Team, fans check out venue
Ten-yearold FORT Christian Mirenda and his 8-year-old brother, Grayson, were first in line Saturday behind a celebratory green ribbon outside the north gates at Colorado State’s new on-campus football stadium when athletic director Joe Parker was handed a giant pair of golden scissors.
The two boys from Littleton were among the 21,447 fans who flocked to 751 W. Pitkin St. for CSU’S community open house and football team scrimmage, a free event to unveil the complex in its final stages of construction before kickoff Aug. 26 against Oregon State. With one slice of ribbon from Parker, the crowd roared, the white metal gates opened and a $220 million project more than five years in the making finally opened to the public.
Just about everyone walked the concourse with that same wide-eyed expression as those young boys at the front.
“Either jaws were down or smiles were up,” Parker said. “That made me feel pretty good.”
While the facility has been mostly operational for months, Saturday’s showcase provided a multipronged test run for several internal systems used during a real game day: security, ticket scanning, usher placement, concessions functionality, video displays and more. Like any first day, there was plenty to be learned too.
With only some concessions stands operational, long lines created congestion in the concourse. Twitter user @Sharondsafety posted a photo of a bare hot dog in a paper tray with the caption: “How do you (run) out of buns?” Another user, @johnpaulsampson, pointed out a misspelling on the list of fourteeners depicted in murals above the concourse — La Planta Peak instead of La Plata Peak.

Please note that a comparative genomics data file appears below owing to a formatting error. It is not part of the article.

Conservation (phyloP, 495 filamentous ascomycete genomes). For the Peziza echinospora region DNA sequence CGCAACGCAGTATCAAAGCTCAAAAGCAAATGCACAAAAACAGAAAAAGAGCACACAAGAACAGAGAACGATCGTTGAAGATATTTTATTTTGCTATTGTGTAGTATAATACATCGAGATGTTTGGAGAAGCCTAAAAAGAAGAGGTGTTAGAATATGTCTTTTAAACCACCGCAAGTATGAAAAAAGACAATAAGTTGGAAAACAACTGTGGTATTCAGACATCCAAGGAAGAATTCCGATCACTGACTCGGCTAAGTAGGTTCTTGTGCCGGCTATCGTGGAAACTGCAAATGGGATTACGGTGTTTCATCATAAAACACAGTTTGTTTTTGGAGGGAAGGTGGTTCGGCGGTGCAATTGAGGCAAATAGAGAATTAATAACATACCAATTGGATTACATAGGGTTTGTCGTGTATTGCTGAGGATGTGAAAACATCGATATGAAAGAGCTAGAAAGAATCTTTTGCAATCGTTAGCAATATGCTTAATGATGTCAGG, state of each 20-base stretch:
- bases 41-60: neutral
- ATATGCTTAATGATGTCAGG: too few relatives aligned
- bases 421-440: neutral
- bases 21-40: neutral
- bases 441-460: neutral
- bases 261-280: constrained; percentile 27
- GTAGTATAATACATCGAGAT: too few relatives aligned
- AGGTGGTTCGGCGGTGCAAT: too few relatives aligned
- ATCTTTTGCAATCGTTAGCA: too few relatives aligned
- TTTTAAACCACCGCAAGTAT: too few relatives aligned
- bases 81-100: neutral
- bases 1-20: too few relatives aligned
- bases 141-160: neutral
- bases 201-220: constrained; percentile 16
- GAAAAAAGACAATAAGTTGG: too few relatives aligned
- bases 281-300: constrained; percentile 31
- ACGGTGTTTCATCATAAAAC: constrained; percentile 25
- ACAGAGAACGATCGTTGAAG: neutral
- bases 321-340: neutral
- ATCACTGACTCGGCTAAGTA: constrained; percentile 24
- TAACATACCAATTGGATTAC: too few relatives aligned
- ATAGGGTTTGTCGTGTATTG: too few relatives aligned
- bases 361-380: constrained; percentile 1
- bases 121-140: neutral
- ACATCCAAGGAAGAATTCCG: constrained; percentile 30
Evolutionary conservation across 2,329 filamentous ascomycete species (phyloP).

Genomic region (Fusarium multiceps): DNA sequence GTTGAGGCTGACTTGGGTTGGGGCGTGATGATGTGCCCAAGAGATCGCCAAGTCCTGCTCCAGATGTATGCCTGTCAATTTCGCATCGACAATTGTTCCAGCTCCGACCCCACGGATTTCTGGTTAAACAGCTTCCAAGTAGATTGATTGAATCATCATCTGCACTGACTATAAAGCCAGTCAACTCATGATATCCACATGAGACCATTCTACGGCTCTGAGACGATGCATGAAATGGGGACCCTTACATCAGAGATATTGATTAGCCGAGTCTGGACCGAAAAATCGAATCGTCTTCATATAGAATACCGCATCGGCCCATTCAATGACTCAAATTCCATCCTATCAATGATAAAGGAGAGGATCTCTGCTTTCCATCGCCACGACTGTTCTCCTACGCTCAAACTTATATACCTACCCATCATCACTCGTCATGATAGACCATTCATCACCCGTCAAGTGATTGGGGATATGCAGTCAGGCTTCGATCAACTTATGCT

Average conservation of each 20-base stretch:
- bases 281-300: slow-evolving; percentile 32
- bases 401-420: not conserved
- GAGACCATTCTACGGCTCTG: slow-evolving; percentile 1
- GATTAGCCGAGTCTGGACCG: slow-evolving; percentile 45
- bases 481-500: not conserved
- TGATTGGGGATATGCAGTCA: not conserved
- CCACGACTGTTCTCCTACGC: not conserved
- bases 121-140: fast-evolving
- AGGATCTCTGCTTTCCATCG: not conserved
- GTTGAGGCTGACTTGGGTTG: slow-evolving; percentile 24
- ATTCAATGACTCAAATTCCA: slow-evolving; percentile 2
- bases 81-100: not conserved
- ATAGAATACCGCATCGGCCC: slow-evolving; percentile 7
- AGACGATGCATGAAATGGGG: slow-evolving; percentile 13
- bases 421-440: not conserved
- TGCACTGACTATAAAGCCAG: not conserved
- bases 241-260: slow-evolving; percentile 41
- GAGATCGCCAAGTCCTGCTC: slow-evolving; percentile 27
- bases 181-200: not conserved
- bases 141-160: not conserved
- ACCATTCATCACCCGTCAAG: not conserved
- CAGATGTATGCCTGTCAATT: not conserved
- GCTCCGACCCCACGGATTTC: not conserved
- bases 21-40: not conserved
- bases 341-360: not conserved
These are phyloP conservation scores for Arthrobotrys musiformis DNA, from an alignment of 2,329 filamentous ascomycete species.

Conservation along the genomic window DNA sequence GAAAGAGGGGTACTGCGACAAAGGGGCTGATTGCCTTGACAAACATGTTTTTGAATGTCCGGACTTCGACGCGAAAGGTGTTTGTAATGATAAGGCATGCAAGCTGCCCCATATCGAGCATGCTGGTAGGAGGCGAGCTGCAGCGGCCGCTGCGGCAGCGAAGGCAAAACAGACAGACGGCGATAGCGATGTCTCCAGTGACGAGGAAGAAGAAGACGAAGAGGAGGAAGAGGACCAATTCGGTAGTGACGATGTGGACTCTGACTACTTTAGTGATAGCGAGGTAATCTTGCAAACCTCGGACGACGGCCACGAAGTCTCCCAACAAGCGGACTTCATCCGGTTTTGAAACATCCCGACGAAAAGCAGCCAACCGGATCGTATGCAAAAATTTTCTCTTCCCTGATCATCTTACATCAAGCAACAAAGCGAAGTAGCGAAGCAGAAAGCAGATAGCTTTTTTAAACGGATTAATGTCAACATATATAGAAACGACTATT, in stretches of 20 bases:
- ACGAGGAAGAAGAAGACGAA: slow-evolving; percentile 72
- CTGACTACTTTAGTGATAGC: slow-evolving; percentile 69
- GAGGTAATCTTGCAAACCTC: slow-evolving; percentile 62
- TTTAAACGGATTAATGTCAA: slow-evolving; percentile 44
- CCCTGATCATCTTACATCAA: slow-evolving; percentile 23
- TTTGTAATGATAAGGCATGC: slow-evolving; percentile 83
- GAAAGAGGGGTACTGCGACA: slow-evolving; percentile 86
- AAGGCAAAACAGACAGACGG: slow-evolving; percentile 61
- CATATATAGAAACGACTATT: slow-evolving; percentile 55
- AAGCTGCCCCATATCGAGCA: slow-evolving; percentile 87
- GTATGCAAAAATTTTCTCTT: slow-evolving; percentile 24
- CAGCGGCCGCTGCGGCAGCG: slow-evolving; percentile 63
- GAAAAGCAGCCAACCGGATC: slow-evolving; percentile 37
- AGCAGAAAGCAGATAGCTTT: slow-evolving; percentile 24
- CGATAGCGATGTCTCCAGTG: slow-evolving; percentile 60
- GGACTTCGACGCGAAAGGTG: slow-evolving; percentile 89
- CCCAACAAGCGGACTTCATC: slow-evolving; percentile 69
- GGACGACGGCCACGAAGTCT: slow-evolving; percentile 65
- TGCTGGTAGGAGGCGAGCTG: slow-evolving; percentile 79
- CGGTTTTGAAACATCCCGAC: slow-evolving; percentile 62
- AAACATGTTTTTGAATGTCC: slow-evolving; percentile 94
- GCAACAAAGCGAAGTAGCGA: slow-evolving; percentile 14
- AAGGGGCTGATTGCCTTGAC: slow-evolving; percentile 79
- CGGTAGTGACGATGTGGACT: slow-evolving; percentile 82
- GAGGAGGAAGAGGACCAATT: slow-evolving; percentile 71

“We’re developing a list that we’re going to improve on,” Parker said. “So three weeks from now when we actually have a game in the building, we’ll be even that much better.”
For Anthony and Tara Mirenda, 2001 CSU graduates and parents of those eager kids who first entered the stadium, the connection to Rams football runs deep. The Mirendas were among thousands whose financial donations to the project were honored with personalized bricks, that when combined with others, spells RAMS on the pavement outside the north gates.
“Tara and I met our first week of freshman year here, so we just wanted something that would last to represent our family,” Anthony Mirenda said. “This stadium is something that was a long time coming, and the university has needed it for years. … It’s going to be fantastic. I think it will be transformative for athletics here.”
That energy also was felt by CSU players and coaches during a scrimmage that lasted more than 100 plays, even through a lightningcaused delay of more than an hour, as the Rams played on new Sonny Lubick Field for the first time with CSU faithful in attendance.
College football season is on the horizon.
“We’re kind of hanging around the office, treating it like a regular game day and I kept walking to the windows in the facility and looking outside,” said CSU head coach Mike Bobo. “To see our fans out there two or three hours before the game, it just kind of gave me chills.”